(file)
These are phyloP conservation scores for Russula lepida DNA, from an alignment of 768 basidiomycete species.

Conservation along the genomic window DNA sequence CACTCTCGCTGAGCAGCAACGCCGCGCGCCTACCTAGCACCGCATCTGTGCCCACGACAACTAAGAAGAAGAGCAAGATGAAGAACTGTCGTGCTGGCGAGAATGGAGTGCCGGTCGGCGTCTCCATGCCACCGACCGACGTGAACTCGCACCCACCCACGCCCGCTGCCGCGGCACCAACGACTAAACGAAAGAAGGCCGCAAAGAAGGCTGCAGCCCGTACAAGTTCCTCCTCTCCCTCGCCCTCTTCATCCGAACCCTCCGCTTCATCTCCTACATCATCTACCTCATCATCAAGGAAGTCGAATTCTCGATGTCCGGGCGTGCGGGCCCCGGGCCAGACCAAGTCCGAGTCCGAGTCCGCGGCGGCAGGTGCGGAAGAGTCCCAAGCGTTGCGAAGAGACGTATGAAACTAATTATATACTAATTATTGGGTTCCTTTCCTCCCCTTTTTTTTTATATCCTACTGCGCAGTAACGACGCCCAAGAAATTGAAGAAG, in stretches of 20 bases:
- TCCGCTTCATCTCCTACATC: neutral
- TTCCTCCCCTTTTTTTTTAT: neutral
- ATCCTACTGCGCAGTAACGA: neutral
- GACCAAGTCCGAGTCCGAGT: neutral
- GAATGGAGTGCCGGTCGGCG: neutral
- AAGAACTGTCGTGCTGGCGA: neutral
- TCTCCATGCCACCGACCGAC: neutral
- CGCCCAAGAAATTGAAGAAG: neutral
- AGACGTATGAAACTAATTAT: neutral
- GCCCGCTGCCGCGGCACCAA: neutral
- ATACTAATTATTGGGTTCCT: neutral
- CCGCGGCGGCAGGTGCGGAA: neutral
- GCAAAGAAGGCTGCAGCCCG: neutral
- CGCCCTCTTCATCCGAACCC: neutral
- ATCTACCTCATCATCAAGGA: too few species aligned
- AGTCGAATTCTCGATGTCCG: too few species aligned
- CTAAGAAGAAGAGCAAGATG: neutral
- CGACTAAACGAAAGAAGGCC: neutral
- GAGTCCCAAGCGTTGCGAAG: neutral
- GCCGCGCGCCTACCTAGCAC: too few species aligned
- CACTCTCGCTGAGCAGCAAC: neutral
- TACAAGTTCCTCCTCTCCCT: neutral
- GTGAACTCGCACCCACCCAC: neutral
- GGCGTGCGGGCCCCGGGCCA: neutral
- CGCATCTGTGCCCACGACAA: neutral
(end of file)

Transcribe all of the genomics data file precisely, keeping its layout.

These are phyloP conservation scores for Russula lepida DNA, from an alignment of 768 basidiomycete species.

Conservation along the genomic window DNA sequence CACTCTCGCTGAGCAGCAACGCCGCGCGCCTACCTAGCACCGCATCTGTGCCCACGACAACTAAGAAGAAGAGCAAGATGAAGAACTGTCGTGCTGGCGAGAATGGAGTGCCGGTCGGCGTCTCCATGCCACCGACCGACGTGAACTCGCACCCACCCACGCCCGCTGCCGCGGCACCAACGACTAAACGAAAGAAGGCCGCAAAGAAGGCTGCAGCCCGTACAAGTTCCTCCTCTCCCTCGCCCTCTTCATCCGAACCCTCCGCTTCATCTCCTACATCATCTACCTCATCATCAAGGAAGTCGAATTCTCGATGTCCGGGCGTGCGGGCCCCGGGCCAGACCAAGTCCGAGTCCGAGTCCGCGGCGGCAGGTGCGGAAGAGTCCCAAGCGTTGCGAAGAGACGTATGAAACTAATTATATACTAATTATTGGGTTCCTTTCCTCCCCTTTTTTTTTATATCCTACTGCGCAGTAACGACGCCCAAGAAATTGAAGAAG, in stretches of 20 bases:
- TCCGCTTCATCTCCTACATC: neutral
- TTCCTCCCCTTTTTTTTTAT: neutral
- ATCCTACTGCGCAGTAACGA: neutral
- GACCAAGTCCGAGTCCGAGT: neutral
- GAATGGAGTGCCGGTCGGCG: neutral
- AAGAACTGTCGTGCTGGCGA: neutral
- TCTCCATGCCACCGACCGAC: neutral
- CGCCCAAGAAATTGAAGAAG: neutral
- AGACGTATGAAACTAATTAT: neutral
- GCCCGCTGCCGCGGCACCAA: neutral
- ATACTAATTATTGGGTTCCT: neutral
- CCGCGGCGGCAGGTGCGGAA: neutral
- GCAAAGAAGGCTGCAGCCCG: neutral
- CGCCCTCTTCATCCGAACCC: neutral
- ATCTACCTCATCATCAAGGA: too few species aligned
- AGTCGAATTCTCGATGTCCG: too few species aligned
- CTAAGAAGAAGAGCAAGATG: neutral
- CGACTAAACGAAAGAAGGCC: neutral
- GAGTCCCAAGCGTTGCGAAG: neutral
- GCCGCGCGCCTACCTAGCAC: too few species aligned
- CACTCTCGCTGAGCAGCAAC: neutral
- TACAAGTTCCTCCTCTCCCT: neutral
- GTGAACTCGCACCCACCCAC: neutral
- GGCGTGCGGGCCCCGGGCCA: neutral
- CGCATCTGTGCCCACGACAA: neutral